In answer, O Tse’s pike with the feathered blade grew terribly bright, and he swung it in a great circle and swiped the chaos monster’s head from its shoulders. “For my tiger,” he snarled--and then ran.

The Ark was once again a thing of neutrinos, and rising unimpeded and undetectable from Haven. Within a matter of ship’s minutes, they were across three universal barriers, and in the glitter of stars.

In the Ark’s palatial gun room, The Captain presided over the celebratory dinner. The mixture of Exiles and River Daughter’s crew were celebrating, and Wynken, Blynken, and Nod were all over the travelers. She made one announcement. “We will be marking ship’s time for a few days for our targets will make a full recovery--but we will also be conducting a molecule-by-molecule combing of the ship to make absolutely certain that there is not a single trace of that thing that managed to get on board. Both of these measures are necessary if we are to make our next objective--rendezvous with the main Exile fleet!” It was greeted with a shout of approval and a series of toasts to the Captain.

Jeanette was not at the dinner. She was, sitting by her father’s bedside, telling him all about her adventures. Walther had re-created Terence’s body with one of his much-discussed hand gestured, but Dr. Ransom was getting used to it again--impeded a bit by the fact that conversion into a neutrino structure was not precisely one-to-one.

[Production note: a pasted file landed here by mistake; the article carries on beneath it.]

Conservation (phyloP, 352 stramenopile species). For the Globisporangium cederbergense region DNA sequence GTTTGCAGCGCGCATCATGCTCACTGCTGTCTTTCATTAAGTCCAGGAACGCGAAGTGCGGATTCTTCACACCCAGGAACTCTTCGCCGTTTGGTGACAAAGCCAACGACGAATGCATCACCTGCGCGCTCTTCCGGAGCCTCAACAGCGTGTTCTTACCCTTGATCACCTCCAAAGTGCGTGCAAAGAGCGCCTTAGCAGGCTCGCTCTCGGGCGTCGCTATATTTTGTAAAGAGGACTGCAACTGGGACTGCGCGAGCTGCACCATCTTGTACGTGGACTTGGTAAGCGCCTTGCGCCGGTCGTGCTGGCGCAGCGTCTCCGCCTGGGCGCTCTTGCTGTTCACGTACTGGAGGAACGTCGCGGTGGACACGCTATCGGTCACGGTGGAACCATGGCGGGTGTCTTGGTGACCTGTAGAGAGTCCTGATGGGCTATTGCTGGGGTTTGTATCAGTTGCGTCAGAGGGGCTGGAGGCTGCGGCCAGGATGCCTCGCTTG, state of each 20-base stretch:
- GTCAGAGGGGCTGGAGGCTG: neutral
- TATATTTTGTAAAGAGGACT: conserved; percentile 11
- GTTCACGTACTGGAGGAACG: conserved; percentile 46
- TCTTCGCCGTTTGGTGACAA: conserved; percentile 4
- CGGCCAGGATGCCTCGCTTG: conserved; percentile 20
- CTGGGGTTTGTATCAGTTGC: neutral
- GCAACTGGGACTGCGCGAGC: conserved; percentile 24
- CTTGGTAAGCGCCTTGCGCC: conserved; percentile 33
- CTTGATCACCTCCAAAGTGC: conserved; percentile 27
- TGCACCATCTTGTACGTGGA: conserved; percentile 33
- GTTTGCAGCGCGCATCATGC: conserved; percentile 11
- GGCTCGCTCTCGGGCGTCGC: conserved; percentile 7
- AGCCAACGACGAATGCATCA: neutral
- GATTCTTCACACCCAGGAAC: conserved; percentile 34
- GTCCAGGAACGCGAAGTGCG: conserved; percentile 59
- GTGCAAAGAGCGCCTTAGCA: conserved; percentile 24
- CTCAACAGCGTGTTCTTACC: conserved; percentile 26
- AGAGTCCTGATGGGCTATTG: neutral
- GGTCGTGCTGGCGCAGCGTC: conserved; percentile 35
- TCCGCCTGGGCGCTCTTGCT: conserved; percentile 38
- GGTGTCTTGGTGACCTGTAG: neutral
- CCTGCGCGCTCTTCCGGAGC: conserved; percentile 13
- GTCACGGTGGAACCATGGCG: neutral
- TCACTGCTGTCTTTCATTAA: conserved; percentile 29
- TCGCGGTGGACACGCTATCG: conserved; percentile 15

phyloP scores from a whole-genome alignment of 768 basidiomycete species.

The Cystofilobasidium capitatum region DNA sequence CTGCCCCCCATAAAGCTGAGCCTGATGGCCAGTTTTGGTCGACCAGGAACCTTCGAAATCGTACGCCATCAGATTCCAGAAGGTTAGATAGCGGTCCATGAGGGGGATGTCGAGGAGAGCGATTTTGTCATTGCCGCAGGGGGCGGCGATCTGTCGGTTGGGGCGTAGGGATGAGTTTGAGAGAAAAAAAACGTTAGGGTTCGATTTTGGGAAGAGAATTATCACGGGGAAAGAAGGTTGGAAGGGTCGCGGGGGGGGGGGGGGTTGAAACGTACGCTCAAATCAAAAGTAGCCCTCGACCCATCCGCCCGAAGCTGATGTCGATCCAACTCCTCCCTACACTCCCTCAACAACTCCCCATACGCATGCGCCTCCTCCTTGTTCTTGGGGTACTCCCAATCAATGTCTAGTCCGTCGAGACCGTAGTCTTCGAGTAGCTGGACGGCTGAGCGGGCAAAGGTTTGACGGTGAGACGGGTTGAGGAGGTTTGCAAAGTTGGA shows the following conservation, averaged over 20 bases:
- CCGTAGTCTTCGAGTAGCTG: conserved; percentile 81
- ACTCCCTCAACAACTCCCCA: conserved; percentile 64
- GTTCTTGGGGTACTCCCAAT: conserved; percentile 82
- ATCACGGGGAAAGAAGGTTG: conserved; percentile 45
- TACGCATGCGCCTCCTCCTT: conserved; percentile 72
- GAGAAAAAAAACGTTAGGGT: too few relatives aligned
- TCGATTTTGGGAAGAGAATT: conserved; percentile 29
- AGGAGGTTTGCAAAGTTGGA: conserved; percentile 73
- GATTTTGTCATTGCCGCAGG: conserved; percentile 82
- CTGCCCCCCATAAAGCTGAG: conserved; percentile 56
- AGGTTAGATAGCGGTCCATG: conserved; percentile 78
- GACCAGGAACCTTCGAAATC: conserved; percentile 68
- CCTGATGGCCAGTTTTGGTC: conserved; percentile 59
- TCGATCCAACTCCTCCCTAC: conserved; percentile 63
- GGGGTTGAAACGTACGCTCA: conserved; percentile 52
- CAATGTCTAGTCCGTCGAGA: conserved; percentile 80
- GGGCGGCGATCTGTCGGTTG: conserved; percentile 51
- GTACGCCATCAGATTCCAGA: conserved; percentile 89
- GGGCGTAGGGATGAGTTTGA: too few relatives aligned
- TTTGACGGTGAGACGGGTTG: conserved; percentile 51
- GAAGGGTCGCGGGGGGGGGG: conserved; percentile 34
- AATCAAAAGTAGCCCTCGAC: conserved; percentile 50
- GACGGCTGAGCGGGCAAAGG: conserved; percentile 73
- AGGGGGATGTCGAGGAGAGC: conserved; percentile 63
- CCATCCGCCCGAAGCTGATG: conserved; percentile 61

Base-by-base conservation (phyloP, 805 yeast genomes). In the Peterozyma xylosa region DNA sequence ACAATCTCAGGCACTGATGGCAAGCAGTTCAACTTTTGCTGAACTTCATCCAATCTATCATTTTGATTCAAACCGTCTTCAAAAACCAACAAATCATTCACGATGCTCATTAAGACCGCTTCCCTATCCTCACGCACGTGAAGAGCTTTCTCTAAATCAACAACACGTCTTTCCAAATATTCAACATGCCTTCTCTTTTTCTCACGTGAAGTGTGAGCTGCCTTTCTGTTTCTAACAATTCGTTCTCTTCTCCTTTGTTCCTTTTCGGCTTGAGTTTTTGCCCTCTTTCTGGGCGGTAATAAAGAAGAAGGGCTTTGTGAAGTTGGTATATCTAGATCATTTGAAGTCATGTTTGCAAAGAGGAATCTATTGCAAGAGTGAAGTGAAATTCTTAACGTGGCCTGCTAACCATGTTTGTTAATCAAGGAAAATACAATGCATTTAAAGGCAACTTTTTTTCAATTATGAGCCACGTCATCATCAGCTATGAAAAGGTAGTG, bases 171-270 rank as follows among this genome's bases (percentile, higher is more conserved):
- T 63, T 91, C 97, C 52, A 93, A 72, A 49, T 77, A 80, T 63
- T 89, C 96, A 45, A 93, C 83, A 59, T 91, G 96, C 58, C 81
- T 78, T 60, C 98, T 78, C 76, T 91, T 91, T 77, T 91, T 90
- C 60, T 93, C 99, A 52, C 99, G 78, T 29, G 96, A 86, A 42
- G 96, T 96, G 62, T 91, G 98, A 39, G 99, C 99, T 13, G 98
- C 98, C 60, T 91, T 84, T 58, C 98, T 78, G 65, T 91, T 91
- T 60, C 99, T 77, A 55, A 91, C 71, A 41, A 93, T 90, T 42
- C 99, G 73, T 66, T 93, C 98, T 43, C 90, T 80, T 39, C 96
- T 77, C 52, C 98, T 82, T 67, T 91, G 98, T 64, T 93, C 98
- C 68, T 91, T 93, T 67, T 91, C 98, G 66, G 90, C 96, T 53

“I have to say I really like St. Bunnyface the Enlightened, even if he did make some questionable choices,” Terence said.

“He was just trying his best,” Jeanette said. She went on with her story until he fell asleep. She picked up his dinner plate--he had eaten all of it, which pleased her, and was taking both their place settings back to a drop in the hallway. Walther was standing there.

"You know I’ll be leaving soon,” he said.

“I wish you wouldn’t,” Jeanette said with reluctance.

“What’s ahead of you is war, and I’m less than useless in that context. But that way, at least you can take full credit for your accomplishments.”